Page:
Fertility app Flo reached a settlement with the Federal Commerce Fee over allegations that it misled customers about how their well being information was disclosed. The corporate allegedly shared delicate well being info, similar to whether or not a person had gotten pregnant, to 3rd events with out limiting how they might use this well being information.
The information-sharing allegations surfaced two years in the past, after the Wall Road Journal reported that the well being app shared with Fb when customers indicated they have been on their interval or attempting to get pregnant. Flo has since dropped Fb for its advert monitoring and information analytics.
In response to the FTC’s grievance, the startup coded app occasions to trace how customers interacted with the app, with phrases like “Being pregnant.” This info was reportedly shared with third-party apps together with Google, Fb, advertising agency AppsFlyer and analytics agency Flurry between 2016 and 2019. In its privateness insurance policies, the corporate instructed customers that it will not share their well being information.
The FTC additionally alleged that Flo violated the EU-U.S. Privateness Protect, which requires discover, selection and safety of private information transferred to 3rd events.
As a part of the settlement, Flo should get an impartial evaluation of its privateness practices, search deletion of the info it improperly shared with third events, and get customers’ consent earlier than sharing their well being info. The startup should additionally notify its customers of the settlement.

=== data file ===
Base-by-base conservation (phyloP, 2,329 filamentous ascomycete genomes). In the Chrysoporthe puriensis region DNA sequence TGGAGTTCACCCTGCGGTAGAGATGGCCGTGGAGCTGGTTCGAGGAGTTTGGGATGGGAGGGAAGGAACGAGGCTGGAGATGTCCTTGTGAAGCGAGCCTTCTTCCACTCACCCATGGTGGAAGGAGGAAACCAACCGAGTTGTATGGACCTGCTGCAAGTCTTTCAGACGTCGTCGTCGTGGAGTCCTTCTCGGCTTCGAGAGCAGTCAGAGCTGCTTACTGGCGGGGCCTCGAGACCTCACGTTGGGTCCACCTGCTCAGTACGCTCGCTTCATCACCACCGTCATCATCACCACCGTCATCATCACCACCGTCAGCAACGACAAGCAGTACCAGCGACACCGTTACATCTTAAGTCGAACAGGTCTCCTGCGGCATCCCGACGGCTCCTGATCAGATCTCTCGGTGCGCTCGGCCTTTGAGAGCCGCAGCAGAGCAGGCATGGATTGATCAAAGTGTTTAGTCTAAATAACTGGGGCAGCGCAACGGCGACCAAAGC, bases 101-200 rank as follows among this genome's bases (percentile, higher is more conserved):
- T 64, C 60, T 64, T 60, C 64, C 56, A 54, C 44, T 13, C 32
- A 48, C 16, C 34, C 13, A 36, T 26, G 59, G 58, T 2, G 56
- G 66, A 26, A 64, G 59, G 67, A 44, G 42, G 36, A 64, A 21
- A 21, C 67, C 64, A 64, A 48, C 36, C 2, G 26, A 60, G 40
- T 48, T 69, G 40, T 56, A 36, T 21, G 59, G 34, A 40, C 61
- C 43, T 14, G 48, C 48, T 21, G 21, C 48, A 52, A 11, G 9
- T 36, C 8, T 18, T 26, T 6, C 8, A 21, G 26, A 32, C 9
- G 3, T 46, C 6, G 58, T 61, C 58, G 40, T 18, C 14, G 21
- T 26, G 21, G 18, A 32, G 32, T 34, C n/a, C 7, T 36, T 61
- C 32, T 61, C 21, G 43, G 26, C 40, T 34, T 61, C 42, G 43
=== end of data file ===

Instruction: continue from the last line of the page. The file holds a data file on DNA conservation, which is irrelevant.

The FTC voted 5-0 to permitted the settlement, although Commissioners Rohit Chopra and Rebecca Kelly Slaughter dissented partially, saying the FTC ought to have additionally charged Flo with violating the Well being Breach Notification rule beneath HIPAA.
“The Well being Breach Notification Rule was first issued greater than a decade in the past, however the explosion in related well being apps make its necessities extra vital than ever. Whereas we would like to see substantive limits on corporations’ skill to gather and monetize our private info, the rule no less than ensures that providers like Flo want to return clear once they expertise privateness or safety breaches,” they wrote in a joint assertion.
For its half, Flo mentioned it didn’t share customers’ names, addresses or birthdays at any time, and wouldn’t share any details about customers’ well being with out their permission.
“Our settlement with the FTC isn’t an admission of any wrongdoing. Relatively, it’s a settlement to keep away from the time and expense of litigation and allows us to decisively put this matter behind us,” the corporate acknowledged. “We will likely be conducting a compliance evaluation into our insurance policies and procedures as requested as a part of the Consent Settlement and offering the FTC with common updates. We’re dedicated to making sure that the privateness of our customers’ private well being information is completely paramount.”
The FTC’s announcement of the settlement additionally hinted at broader scrutiny of well being apps. In a discover to shoppers, the company shared info the way to scale back privateness dangers in utilizing these apps, and directions for notifying the FTC in the event that they thought their private info was shared with out their permission.
“Apps that accumulate, use, and share delicate well being info can present useful providers, however shoppers want to have the ability to belief these apps,” Andrew Smith, director of the FTC’s Bureau of Client Safety, mentioned in a information launch. “We’re trying intently at whether or not builders of well being apps are protecting their guarantees and dealing with delicate well being info responsibly.”